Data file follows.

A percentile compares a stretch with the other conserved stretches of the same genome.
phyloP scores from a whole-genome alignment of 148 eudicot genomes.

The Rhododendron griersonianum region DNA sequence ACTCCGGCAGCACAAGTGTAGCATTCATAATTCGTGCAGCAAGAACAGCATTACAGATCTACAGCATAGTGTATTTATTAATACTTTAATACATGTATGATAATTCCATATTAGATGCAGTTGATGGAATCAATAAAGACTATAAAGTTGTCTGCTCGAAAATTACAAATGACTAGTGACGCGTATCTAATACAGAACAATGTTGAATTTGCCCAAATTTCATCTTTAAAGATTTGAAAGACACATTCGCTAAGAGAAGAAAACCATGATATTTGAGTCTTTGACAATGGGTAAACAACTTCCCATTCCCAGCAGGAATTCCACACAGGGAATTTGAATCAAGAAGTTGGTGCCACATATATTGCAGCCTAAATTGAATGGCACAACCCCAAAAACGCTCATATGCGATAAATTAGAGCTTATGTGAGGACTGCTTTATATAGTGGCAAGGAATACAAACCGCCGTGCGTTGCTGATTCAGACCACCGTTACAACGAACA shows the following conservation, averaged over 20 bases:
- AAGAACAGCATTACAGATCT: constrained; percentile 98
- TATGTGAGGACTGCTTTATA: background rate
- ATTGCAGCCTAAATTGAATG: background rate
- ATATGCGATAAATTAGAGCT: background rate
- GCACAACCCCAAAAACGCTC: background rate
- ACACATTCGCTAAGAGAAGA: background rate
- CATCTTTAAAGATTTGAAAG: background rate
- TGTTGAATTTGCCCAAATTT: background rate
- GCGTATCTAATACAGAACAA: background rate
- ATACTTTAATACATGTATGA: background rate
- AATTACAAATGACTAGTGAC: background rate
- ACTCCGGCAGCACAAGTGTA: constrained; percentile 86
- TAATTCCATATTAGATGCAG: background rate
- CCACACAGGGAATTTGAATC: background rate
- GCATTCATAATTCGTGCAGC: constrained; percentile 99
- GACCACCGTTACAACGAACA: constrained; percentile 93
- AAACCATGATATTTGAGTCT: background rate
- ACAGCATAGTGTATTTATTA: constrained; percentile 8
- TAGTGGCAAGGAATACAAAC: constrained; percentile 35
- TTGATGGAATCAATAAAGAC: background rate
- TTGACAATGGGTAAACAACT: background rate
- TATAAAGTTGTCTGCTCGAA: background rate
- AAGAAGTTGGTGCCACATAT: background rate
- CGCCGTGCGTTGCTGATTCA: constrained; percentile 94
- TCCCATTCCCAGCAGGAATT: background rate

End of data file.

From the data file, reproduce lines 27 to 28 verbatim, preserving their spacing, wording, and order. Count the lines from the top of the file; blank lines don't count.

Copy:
- CGCCGTGCGTTGCTGATTCA: constrained; percentile 94
- TCCCATTCCCAGCAGGAATT: background rate